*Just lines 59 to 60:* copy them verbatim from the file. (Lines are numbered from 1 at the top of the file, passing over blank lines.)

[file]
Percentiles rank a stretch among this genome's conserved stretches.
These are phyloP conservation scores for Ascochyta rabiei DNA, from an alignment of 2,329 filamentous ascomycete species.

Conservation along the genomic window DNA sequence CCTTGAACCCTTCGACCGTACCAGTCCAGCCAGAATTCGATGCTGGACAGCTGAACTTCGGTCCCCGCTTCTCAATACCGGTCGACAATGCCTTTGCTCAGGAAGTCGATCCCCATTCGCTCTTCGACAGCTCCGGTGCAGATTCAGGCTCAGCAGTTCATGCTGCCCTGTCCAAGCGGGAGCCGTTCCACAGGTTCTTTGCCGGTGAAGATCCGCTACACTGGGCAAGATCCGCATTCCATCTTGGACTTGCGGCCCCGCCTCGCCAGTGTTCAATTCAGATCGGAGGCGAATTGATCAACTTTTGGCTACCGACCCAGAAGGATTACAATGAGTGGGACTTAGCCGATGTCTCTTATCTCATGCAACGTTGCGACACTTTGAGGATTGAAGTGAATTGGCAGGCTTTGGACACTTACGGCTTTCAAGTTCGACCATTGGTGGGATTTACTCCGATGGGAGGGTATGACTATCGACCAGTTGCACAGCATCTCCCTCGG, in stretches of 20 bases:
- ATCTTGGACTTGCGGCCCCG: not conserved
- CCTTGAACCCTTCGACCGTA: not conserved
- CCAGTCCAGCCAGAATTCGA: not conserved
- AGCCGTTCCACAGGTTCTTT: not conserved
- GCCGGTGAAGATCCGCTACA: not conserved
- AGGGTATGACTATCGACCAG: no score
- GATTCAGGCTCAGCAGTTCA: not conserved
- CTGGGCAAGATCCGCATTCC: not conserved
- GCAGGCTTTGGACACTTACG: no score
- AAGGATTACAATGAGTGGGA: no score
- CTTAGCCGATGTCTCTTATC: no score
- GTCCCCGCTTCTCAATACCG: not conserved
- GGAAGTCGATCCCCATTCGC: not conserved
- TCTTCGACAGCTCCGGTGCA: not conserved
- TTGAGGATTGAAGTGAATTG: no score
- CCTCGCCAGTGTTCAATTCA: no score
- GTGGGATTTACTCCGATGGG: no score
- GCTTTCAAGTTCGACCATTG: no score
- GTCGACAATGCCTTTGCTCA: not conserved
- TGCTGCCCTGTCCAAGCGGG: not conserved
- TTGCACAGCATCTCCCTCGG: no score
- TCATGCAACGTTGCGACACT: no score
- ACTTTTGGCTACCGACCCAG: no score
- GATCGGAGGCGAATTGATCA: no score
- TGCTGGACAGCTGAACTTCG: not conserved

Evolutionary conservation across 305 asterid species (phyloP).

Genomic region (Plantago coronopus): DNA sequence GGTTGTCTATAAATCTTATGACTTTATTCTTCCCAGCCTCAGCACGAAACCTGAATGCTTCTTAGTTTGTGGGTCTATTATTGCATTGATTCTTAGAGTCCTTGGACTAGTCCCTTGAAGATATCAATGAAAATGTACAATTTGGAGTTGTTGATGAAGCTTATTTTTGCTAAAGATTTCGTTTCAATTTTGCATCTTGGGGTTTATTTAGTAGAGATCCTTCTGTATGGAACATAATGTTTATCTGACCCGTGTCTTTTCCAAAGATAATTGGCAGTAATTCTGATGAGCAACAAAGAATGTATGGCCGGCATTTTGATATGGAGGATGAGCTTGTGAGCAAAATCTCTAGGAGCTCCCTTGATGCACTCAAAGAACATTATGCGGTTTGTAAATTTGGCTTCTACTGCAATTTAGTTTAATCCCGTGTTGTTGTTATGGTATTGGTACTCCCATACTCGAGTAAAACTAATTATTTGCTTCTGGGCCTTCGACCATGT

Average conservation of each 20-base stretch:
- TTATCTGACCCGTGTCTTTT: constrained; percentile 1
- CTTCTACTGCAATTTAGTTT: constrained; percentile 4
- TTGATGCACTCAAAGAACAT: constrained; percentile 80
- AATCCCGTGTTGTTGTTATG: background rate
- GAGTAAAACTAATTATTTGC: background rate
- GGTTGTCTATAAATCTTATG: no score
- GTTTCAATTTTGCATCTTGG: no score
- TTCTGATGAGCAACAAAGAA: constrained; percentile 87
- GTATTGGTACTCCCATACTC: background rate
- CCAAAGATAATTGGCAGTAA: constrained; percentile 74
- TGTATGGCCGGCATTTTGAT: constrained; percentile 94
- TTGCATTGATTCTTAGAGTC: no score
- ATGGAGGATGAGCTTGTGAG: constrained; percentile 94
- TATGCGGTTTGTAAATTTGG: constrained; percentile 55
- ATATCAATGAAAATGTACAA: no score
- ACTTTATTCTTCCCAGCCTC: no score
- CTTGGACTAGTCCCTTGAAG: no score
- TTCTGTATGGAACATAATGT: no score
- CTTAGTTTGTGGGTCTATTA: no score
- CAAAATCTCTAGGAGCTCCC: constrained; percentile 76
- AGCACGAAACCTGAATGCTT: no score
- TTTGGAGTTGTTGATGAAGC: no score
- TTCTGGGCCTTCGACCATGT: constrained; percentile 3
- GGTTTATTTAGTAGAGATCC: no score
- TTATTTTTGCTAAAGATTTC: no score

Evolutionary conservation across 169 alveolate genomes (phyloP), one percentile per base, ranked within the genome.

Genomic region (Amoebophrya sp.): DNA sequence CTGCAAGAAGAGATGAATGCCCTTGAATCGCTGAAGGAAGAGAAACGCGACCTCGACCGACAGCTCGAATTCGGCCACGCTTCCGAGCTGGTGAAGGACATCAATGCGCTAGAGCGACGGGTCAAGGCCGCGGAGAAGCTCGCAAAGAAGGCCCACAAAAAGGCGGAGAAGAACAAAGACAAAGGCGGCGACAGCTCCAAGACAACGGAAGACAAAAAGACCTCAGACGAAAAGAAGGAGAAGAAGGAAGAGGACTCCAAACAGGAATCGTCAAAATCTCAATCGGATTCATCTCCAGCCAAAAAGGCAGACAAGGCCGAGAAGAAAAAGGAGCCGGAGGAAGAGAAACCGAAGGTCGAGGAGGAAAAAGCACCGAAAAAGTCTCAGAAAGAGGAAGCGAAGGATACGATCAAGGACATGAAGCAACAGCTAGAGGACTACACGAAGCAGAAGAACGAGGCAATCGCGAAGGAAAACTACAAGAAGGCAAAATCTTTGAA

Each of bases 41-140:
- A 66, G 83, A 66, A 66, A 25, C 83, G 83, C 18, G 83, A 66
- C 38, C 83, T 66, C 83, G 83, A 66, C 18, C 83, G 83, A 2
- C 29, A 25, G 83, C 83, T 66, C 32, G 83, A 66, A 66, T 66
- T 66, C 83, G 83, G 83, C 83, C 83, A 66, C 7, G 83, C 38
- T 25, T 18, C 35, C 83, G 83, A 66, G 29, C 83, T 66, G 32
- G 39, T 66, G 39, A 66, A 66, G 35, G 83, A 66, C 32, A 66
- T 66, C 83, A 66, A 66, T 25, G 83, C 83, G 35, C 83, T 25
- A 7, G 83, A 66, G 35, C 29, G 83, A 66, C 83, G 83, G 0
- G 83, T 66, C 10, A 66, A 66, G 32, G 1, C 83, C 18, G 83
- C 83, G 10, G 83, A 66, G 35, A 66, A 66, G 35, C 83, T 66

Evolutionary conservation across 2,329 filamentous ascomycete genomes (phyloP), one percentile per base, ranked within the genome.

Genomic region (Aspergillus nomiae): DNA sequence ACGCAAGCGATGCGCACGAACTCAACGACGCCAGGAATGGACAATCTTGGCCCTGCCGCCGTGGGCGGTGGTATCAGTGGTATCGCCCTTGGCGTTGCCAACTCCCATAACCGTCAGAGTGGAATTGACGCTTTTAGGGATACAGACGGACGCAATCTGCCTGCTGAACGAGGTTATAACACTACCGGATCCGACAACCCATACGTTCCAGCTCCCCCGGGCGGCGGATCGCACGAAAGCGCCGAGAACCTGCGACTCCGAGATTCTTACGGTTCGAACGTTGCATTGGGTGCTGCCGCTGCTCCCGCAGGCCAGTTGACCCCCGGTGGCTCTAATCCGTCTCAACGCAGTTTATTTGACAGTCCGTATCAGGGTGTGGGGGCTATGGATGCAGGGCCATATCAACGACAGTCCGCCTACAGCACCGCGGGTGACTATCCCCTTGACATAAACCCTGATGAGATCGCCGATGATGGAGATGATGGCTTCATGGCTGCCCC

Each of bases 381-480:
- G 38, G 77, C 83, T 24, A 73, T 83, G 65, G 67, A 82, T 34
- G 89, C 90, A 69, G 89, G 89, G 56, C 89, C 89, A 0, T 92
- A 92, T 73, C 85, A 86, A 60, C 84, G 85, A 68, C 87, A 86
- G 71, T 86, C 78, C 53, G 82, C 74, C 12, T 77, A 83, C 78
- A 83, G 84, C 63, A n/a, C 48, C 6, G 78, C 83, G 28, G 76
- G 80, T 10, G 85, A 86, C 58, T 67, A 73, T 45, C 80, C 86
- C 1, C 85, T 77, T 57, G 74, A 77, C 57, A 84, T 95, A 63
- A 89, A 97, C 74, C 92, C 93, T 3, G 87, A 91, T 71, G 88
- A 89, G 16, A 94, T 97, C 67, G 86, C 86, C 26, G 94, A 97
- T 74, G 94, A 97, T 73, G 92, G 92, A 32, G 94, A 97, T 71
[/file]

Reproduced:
Each of bases 41-140:
- A 66, G 83, A 66, A 66, A 25, C 83, G 83, C 18, G 83, A 66